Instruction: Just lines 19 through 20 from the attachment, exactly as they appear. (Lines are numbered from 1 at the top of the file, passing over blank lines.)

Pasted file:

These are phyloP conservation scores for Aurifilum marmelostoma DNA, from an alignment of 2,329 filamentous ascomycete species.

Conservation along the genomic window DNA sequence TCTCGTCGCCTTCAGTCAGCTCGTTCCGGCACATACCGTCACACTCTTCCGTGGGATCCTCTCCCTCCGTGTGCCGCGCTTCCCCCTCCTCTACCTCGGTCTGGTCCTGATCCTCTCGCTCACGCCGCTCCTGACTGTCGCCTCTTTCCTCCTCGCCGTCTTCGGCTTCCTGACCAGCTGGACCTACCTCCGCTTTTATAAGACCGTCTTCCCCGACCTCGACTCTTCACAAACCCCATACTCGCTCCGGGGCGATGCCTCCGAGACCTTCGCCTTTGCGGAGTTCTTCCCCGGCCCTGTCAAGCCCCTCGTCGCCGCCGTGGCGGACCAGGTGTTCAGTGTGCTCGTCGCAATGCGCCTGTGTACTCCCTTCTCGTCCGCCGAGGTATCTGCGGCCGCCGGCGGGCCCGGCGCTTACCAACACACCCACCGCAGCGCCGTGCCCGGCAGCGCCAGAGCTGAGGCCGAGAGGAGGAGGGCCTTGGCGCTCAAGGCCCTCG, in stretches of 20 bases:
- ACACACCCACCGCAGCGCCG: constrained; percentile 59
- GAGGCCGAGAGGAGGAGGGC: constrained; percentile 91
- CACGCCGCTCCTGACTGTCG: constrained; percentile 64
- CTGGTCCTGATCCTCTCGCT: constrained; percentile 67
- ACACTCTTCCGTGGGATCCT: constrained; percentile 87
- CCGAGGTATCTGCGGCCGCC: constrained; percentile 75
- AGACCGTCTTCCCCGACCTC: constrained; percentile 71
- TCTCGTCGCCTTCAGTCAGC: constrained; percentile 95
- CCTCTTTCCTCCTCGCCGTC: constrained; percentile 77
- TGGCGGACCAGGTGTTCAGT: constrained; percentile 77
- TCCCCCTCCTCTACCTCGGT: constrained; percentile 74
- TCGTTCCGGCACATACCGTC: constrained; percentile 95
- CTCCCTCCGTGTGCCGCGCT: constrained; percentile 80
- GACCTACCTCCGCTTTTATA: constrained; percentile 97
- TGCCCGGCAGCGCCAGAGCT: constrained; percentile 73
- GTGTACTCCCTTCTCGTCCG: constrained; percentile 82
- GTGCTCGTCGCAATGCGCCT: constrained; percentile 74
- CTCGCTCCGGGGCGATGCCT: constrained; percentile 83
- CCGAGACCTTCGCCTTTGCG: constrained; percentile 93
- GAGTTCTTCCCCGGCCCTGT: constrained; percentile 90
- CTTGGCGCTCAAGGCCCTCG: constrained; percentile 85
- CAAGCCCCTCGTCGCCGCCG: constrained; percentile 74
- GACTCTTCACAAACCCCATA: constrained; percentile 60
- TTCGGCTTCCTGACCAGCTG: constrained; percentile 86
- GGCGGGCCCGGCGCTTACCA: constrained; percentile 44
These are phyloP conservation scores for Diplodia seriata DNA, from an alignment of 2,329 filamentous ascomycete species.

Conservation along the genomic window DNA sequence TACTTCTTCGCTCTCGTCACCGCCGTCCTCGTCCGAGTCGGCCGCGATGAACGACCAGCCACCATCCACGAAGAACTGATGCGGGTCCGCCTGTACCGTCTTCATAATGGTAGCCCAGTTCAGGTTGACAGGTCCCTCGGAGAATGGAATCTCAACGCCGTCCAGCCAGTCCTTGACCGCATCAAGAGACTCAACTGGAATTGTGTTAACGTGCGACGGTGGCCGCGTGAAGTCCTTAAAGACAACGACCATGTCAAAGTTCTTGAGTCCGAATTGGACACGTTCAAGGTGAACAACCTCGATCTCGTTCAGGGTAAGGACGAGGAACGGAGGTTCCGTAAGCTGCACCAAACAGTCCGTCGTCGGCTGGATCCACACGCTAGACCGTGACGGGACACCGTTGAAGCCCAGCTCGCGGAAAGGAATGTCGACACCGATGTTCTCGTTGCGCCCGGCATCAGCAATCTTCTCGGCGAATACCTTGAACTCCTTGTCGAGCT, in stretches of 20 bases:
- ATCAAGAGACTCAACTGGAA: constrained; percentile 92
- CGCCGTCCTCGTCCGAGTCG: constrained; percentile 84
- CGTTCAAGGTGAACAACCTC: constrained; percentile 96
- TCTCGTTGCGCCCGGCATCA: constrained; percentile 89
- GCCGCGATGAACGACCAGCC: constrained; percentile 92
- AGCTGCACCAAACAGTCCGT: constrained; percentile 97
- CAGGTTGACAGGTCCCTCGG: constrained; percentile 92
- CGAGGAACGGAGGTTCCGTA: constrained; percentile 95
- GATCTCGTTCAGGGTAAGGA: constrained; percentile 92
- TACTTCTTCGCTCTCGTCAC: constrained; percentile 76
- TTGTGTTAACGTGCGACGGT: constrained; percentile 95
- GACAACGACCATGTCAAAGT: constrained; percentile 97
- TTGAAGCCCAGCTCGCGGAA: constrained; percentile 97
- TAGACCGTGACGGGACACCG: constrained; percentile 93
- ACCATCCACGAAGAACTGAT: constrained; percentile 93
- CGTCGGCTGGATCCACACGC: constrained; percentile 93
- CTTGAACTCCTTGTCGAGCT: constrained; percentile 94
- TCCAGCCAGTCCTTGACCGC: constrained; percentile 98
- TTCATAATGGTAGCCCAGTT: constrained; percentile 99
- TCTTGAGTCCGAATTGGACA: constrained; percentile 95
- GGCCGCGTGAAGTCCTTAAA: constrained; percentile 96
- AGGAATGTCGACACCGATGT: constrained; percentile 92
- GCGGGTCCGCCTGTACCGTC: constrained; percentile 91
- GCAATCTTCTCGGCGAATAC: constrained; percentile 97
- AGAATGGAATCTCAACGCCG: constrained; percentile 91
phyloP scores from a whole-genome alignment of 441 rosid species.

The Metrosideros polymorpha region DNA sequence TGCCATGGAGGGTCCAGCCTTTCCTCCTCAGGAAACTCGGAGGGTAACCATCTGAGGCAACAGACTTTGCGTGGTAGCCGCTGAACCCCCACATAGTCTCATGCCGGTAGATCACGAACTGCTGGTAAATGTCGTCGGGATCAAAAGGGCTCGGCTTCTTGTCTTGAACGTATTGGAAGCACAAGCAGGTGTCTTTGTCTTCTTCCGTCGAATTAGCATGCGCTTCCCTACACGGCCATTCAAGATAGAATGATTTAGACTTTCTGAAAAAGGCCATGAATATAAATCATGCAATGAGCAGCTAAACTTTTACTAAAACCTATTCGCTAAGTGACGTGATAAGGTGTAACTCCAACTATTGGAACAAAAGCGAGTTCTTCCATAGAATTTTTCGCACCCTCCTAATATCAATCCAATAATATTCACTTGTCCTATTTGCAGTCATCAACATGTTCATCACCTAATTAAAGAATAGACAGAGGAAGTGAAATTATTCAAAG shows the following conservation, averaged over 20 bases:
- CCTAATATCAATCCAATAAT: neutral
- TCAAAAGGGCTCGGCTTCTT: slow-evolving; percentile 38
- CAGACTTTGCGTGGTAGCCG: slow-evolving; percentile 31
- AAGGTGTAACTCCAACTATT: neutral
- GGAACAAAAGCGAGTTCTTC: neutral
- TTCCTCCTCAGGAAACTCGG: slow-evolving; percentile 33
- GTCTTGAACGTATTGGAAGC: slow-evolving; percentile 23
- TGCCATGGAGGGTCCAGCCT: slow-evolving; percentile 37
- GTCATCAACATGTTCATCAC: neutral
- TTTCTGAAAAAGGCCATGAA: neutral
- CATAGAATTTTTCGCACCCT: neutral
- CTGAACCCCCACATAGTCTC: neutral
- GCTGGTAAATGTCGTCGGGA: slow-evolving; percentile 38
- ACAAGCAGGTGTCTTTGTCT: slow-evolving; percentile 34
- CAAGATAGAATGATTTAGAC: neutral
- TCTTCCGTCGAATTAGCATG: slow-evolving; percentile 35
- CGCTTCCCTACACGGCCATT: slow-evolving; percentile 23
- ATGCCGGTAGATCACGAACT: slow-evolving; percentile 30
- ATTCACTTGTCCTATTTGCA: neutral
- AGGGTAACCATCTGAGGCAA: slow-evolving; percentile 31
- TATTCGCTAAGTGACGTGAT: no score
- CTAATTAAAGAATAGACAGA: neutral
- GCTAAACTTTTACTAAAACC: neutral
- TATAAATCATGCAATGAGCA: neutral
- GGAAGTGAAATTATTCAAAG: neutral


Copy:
- GTGCTCGTCGCAATGCGCCT: constrained; percentile 74
- CTCGCTCCGGGGCGATGCCT: constrained; percentile 83